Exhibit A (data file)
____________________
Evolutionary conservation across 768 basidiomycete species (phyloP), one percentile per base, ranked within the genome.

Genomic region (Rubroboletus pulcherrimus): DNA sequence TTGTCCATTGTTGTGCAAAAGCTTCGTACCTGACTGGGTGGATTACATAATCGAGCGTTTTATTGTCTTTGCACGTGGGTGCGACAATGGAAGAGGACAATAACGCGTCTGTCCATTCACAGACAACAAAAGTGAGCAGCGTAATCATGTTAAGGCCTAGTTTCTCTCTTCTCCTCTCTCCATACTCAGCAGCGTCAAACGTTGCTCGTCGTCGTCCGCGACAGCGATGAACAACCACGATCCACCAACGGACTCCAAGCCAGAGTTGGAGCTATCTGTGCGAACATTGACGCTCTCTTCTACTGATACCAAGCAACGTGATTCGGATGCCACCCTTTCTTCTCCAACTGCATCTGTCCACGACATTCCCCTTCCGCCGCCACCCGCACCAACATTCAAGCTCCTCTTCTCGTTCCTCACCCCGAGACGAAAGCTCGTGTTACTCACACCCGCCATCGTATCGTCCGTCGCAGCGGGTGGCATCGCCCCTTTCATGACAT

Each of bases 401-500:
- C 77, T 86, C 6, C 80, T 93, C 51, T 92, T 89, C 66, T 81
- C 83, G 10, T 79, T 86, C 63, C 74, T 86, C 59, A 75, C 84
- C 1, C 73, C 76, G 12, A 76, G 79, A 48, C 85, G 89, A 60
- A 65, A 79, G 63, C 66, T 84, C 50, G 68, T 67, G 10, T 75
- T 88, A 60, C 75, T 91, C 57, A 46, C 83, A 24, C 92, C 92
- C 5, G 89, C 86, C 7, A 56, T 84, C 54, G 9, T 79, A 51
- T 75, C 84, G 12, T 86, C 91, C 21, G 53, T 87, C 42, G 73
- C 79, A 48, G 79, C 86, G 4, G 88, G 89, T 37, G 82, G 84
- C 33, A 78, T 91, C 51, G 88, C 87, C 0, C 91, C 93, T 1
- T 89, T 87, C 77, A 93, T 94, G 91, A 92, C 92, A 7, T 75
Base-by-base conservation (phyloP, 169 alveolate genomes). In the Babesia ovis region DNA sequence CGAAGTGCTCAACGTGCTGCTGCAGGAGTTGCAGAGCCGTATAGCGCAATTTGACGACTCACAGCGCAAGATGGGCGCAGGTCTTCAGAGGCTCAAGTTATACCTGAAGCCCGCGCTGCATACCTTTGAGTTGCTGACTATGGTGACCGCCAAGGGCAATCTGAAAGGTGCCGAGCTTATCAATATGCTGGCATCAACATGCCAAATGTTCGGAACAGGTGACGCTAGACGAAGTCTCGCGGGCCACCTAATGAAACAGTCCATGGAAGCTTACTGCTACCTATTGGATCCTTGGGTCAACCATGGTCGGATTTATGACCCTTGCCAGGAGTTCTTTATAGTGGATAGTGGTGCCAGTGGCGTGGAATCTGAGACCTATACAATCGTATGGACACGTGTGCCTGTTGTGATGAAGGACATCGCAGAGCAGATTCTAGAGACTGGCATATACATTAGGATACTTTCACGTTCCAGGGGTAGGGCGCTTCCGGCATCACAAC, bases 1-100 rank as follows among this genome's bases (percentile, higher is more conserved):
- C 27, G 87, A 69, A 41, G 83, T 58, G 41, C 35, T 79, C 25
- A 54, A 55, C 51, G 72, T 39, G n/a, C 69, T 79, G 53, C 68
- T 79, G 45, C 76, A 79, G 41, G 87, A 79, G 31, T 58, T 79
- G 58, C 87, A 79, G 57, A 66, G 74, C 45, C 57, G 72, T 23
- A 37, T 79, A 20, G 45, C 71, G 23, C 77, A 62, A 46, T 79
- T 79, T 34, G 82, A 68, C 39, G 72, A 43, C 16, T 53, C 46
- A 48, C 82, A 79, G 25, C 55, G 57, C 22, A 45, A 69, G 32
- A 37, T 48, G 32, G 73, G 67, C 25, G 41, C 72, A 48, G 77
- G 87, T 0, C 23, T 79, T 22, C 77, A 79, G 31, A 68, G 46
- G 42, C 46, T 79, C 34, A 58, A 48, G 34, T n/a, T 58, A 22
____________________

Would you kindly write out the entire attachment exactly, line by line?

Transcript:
Evolutionary conservation across 768 basidiomycete species (phyloP), one percentile per base, ranked within the genome.

Genomic region (Rubroboletus pulcherrimus): DNA sequence TTGTCCATTGTTGTGCAAAAGCTTCGTACCTGACTGGGTGGATTACATAATCGAGCGTTTTATTGTCTTTGCACGTGGGTGCGACAATGGAAGAGGACAATAACGCGTCTGTCCATTCACAGACAACAAAAGTGAGCAGCGTAATCATGTTAAGGCCTAGTTTCTCTCTTCTCCTCTCTCCATACTCAGCAGCGTCAAACGTTGCTCGTCGTCGTCCGCGACAGCGATGAACAACCACGATCCACCAACGGACTCCAAGCCAGAGTTGGAGCTATCTGTGCGAACATTGACGCTCTCTTCTACTGATACCAAGCAACGTGATTCGGATGCCACCCTTTCTTCTCCAACTGCATCTGTCCACGACATTCCCCTTCCGCCGCCACCCGCACCAACATTCAAGCTCCTCTTCTCGTTCCTCACCCCGAGACGAAAGCTCGTGTTACTCACACCCGCCATCGTATCGTCCGTCGCAGCGGGTGGCATCGCCCCTTTCATGACAT

Each of bases 401-500:
- C 77, T 86, C 6, C 80, T 93, C 51, T 92, T 89, C 66, T 81
- C 83, G 10, T 79, T 86, C 63, C 74, T 86, C 59, A 75, C 84
- C 1, C 73, C 76, G 12, A 76, G 79, A 48, C 85, G 89, A 60
- A 65, A 79, G 63, C 66, T 84, C 50, G 68, T 67, G 10, T 75
- T 88, A 60, C 75, T 91, C 57, A 46, C 83, A 24, C 92, C 92
- C 5, G 89, C 86, C 7, A 56, T 84, C 54, G 9, T 79, A 51
- T 75, C 84, G 12, T 86, C 91, C 21, G 53, T 87, C 42, G 73
- C 79, A 48, G 79, C 86, G 4, G 88, G 89, T 37, G 82, G 84
- C 33, A 78, T 91, C 51, G 88, C 87, C 0, C 91, C 93, T 1
- T 89, T 87, C 77, A 93, T 94, G 91, A 92, C 92, A 7, T 75
Base-by-base conservation (phyloP, 169 alveolate genomes). In the Babesia ovis region DNA sequence CGAAGTGCTCAACGTGCTGCTGCAGGAGTTGCAGAGCCGTATAGCGCAATTTGACGACTCACAGCGCAAGATGGGCGCAGGTCTTCAGAGGCTCAAGTTATACCTGAAGCCCGCGCTGCATACCTTTGAGTTGCTGACTATGGTGACCGCCAAGGGCAATCTGAAAGGTGCCGAGCTTATCAATATGCTGGCATCAACATGCCAAATGTTCGGAACAGGTGACGCTAGACGAAGTCTCGCGGGCCACCTAATGAAACAGTCCATGGAAGCTTACTGCTACCTATTGGATCCTTGGGTCAACCATGGTCGGATTTATGACCCTTGCCAGGAGTTCTTTATAGTGGATAGTGGTGCCAGTGGCGTGGAATCTGAGACCTATACAATCGTATGGACACGTGTGCCTGTTGTGATGAAGGACATCGCAGAGCAGATTCTAGAGACTGGCATATACATTAGGATACTTTCACGTTCCAGGGGTAGGGCGCTTCCGGCATCACAAC, bases 1-100 rank as follows among this genome's bases (percentile, higher is more conserved):
- C 27, G 87, A 69, A 41, G 83, T 58, G 41, C 35, T 79, C 25
- A 54, A 55, C 51, G 72, T 39, G n/a, C 69, T 79, G 53, C 68
- T 79, G 45, C 76, A 79, G 41, G 87, A 79, G 31, T 58, T 79
- G 58, C 87, A 79, G 57, A 66, G 74, C 45, C 57, G 72, T 23
- A 37, T 79, A 20, G 45, C 71, G 23, C 77, A 62, A 46, T 79
- T 79, T 34, G 82, A 68, C 39, G 72, A 43, C 16, T 53, C 46
- A 48, C 82, A 79, G 25, C 55, G 57, C 22, A 45, A 69, G 32
- A 37, T 48, G 32, G 73, G 67, C 25, G 41, C 72, A 48, G 77
- G 87, T 0, C 23, T 79, T 22, C 77, A 79, G 31, A 68, G 46
- G 42, C 46, T 79, C 34, A 58, A 48, G 34, T n/a, T 58, A 22